Countless walked down the length of the street and yet their mouths were locked; silence had swallowed their words. Nevertheless, the sound of their strides could be heard clearly.

This group of more than 200 feet was divided into three.

The first two feet of the leading group belonged to Ghategara Mallappa. He held a stock of cow-dung cakes in his left hand and in his right, he carried the kullaggi, the ritual fire amid four burning dung cakes, to perform the third-day rites for the dead person. His expression was solemn as he walked purposefully. The smoke from the smouldering dung cakes swirled about him like a hooded snake, egging him on. Though the white smoke stood out stark against his dark body, it merged with the dun-coloured turban.

Right behind Mallappa was Fakirappa. He held the kavala mora – a winnowing tray with bits of boiled meat, bones, brain, tongue and eyes of goat, some roti, savoury snacks like chakkuli and chivuda, a chipped cup of tea, some broken rice and two bottles of medicine. A new piece of white cloth covered them all, fluttering in rhythm with his footsteps. Fakirappa held it down firmly; his face grim.

Those in the second group followed empty-handed.

Some were bald, some had had a haircut. Some wore caps; some others, turbans. They walked swinging their arms as if marching off to war, dauntless; muffling a cough so that no one could hear it. Women made up the third group, their saris covering their heads as well as their mouths.

There were more muthaides than widows in this group, and no unmarried girls. Some held on to each other. Some others walked supported by other women on both sides. Their faces looked spent with weeping. Their breath heaved with grief as they walked along. And yet the wretchedness in their eyes seemed to say, “Let it be; don’t weep,” as they walked resolutely towards the graveyard.

Women from the by-lanes stood with mouths slightly open; eyeing them with compassion, talking among themselves: “It’s already been three days since Bangaravva died, isn’t it?”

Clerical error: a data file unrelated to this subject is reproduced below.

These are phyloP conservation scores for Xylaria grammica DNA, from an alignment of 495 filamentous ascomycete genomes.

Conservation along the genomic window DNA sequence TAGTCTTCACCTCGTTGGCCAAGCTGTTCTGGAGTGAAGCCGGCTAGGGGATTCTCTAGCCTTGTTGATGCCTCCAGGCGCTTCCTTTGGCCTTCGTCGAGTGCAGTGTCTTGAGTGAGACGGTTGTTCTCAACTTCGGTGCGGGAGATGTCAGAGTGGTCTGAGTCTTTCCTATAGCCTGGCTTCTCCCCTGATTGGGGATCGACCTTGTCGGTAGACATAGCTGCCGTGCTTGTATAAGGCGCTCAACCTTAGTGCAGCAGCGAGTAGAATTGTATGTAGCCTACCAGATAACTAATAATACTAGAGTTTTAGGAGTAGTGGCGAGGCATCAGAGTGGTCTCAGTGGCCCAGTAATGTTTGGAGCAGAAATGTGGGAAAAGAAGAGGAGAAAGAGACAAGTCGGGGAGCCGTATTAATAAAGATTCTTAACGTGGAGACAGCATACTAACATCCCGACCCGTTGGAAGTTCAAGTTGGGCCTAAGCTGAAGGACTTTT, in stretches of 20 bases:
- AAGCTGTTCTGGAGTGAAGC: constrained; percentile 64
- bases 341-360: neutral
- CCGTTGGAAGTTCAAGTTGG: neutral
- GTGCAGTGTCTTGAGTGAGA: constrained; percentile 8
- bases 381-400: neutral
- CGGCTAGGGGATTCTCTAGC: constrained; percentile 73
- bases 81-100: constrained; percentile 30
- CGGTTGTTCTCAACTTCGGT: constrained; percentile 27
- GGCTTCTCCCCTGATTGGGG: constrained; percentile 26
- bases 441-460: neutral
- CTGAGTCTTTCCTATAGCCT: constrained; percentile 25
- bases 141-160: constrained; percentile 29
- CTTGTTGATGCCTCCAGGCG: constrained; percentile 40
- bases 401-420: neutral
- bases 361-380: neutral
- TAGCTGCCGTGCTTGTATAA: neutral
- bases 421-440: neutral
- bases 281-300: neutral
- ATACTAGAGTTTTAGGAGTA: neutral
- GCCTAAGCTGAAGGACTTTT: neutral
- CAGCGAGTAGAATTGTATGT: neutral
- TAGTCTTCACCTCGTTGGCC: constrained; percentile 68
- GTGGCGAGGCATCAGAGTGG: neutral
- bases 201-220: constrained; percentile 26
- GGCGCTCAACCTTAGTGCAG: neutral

“Yes, don’t know how the days have slipped by.”

“That’s the way it is with a muthaide’s death.”

“Whatever it be, one must be born with such blessings.”

“True, true, she was like a goddess; that woman.”

“And she had a fitting funeral, I heard.”

“Yes. Why, didn’t you know?”

“They gave away two bags of jawar.”

“And they tossed coins all along the way, from the home to the graveyard.”

“Yes, it seemed like a shower of rain.”

“Our children brought them home, in their clothes, in their caps.”

“Bangaravva’s family is showy.”

“True, there’s no one like them among the Machagera community.”

“They stuffed her mouth with gold coins; that’s the word going around.”

“Ayya, who does all that after a person dies?”

“No one spends as much even when a daughter dies.”

“One should be that blessed.”

“Avva, they say, if you drape a corpse with a grand sari, if you fill her mouth with gold, the Adavi Chonchas will dig up the body and steal everything. Is that true?”

“Why only them? Even magicians may steal the bones.”

“Ayya, what kind of talk is that? No mourning is enough for Bangaravva; no ritual is enough for Bangaravva.”

“Bangaravva is Bangaravva! She’s gold like her name.”

“She was chaste, like Ganga.”

“When we went to the fields, she’d fill our bags with grain until we cried, ‘Enough! Enough!’”

“And when we went to her house for alms with a sling bag slung over the shoulder, did she give us any less? ‘Why have you come with a hadlagi? Why didn’t you bring a proper bag, a jolgi?’’ she’d say.”

“Shiva has his eyes on such people; she should’ve lived longer.”

“But one must be blessed to die as a muthaide.”

“Why would anyone look at a widow’s face?”

“But it would rain even if such women were widows.”

“She had four sons like tigers and yet she was like stone.”

“Ayyo, I spoke to her just a few days ago.”

“And she spoke so warmly.”

“What a death, O god! You snatched her away in a flash.”

“Couldn’t he take old women like us, that Kurasalya?”

“Today looks like the third day ritual.”

“Yes, look how many people have gathered.”

“Ayya, you should’ve seen on the day of the funeral. A sea of people! A large circle of relatives.”

“Who died?”

“Machagera Shivappa’s wife, I hear.”

“Her eldest daughter couldn’t come for the funeral, I heard.”

“Yes, looks as if she’s here for the third day karya.”

“Look! That fight-a-cock, Gangavva is with them.”

“Whatever be the ill-feelings, one should go. In the end, what will we take with us, after all?”

“Who’s holding the burning dung cake? Isn’t that Mallya?”

“Yes, but why is he holding it?”

“His father must’ve gone elsewhere, that bastard.”

“Let him be. Why d’you think of such things at such a time?” The women from the slums stood in the lanes and talked among themselves as they watched the crowd going towards the graveyard for the karya. The mourners went past the settlements of the Dora, Samagara, Katagara and Muslim communities.

The Holeyas and Madigas had visited her slum before they had set out, weeping their grief. The women kept talking even after the people on their way to the grave to perform the death rites disappeared from sight. Their tongues wagged to a continuous rhythm, missing a beat here and there.


Excerpted with permission from Karya, Aravind Malagatti, translated from the Kannada by Susheela Punitha, Hamish Hamilton.